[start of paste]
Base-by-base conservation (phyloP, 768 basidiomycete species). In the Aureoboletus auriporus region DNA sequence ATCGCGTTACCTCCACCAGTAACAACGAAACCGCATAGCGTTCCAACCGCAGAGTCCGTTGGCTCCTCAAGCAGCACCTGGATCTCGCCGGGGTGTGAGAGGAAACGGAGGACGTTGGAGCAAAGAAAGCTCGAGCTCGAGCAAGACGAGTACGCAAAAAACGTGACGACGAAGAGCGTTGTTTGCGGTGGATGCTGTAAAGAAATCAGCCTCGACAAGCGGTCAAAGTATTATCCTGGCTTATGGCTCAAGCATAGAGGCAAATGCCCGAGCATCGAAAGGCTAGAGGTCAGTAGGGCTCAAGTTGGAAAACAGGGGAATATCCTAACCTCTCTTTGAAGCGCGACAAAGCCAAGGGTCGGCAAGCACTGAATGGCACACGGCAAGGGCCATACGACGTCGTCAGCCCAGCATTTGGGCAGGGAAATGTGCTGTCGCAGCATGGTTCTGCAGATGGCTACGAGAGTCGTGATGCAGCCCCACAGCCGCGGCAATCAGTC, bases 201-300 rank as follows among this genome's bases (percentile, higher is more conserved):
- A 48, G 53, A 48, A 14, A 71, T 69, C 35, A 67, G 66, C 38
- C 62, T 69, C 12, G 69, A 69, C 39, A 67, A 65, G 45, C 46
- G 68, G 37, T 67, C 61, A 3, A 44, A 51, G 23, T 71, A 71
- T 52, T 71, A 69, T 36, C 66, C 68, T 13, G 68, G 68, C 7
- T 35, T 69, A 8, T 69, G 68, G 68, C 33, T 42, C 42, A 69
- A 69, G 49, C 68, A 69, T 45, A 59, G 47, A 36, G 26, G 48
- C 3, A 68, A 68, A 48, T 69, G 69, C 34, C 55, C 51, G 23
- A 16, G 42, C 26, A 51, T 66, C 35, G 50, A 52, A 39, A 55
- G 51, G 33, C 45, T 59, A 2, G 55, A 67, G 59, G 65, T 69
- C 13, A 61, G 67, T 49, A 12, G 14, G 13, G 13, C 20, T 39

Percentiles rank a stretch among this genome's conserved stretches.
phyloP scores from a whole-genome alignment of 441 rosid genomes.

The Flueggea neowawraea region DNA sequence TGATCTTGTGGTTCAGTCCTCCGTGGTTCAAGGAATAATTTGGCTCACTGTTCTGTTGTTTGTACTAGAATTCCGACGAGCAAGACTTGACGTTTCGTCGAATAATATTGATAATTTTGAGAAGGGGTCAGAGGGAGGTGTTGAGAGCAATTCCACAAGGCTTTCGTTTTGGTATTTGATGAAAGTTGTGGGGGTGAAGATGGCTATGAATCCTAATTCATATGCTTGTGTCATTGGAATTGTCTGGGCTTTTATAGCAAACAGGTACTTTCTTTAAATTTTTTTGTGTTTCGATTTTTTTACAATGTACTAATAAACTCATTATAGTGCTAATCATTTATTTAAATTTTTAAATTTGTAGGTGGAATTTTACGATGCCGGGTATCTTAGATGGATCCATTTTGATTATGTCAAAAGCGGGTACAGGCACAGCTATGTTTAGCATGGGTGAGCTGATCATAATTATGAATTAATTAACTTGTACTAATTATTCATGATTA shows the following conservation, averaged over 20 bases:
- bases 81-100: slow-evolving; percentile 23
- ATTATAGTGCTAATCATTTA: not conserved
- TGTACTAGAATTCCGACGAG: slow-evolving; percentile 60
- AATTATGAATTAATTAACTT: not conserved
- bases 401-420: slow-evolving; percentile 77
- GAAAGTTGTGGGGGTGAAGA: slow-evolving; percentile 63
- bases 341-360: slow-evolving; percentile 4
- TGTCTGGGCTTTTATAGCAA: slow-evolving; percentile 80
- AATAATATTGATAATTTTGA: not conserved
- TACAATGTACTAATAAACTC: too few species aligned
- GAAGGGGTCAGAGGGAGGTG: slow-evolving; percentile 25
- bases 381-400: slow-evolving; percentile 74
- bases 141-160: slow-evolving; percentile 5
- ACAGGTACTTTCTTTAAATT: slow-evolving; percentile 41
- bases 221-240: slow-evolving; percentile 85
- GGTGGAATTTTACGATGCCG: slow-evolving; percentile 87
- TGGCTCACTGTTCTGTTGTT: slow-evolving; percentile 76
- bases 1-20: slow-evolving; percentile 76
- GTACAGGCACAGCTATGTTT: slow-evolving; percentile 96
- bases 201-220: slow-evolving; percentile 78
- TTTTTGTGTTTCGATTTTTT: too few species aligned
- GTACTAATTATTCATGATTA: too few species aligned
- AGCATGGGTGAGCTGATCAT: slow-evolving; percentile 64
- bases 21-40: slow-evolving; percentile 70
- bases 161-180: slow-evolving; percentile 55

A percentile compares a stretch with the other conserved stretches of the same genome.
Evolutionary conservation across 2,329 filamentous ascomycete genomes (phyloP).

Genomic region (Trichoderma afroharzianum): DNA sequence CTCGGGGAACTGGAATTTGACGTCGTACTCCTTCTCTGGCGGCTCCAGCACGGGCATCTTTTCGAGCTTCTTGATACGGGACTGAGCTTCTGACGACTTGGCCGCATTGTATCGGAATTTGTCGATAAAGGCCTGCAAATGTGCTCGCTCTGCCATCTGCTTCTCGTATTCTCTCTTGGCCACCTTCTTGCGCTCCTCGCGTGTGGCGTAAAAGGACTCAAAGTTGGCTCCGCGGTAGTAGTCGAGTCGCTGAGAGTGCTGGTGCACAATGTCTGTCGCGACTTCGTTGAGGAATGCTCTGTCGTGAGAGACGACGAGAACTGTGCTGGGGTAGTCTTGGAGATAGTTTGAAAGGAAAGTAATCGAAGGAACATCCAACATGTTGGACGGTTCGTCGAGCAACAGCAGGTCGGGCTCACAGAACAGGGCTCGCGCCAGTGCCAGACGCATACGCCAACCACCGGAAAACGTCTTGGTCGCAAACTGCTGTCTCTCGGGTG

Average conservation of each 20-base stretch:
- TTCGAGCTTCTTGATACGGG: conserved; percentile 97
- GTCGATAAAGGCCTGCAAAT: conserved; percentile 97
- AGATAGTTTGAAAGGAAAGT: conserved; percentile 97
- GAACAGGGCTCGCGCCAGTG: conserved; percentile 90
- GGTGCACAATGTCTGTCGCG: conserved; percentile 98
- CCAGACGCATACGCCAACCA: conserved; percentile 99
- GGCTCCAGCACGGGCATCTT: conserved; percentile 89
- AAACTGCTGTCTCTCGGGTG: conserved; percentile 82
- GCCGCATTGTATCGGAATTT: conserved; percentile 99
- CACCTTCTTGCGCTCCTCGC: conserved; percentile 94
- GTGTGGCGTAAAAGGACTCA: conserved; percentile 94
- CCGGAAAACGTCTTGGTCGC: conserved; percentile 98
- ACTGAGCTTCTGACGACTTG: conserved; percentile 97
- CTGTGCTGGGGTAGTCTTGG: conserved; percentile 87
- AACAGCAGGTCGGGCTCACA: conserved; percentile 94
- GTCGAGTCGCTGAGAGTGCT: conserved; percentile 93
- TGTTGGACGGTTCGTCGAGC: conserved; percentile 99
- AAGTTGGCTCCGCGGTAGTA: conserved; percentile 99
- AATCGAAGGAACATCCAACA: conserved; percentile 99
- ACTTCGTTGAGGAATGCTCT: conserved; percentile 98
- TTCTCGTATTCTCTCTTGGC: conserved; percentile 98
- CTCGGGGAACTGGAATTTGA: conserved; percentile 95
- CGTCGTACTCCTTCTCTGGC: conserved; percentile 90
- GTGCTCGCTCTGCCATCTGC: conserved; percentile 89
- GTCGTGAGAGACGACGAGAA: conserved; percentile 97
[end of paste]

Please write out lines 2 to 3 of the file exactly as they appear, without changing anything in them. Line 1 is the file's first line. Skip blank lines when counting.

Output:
- A 48, G 53, A 48, A 14, A 71, T 69, C 35, A 67, G 66, C 38
- C 62, T 69, C 12, G 69, A 69, C 39, A 67, A 65, G 45, C 46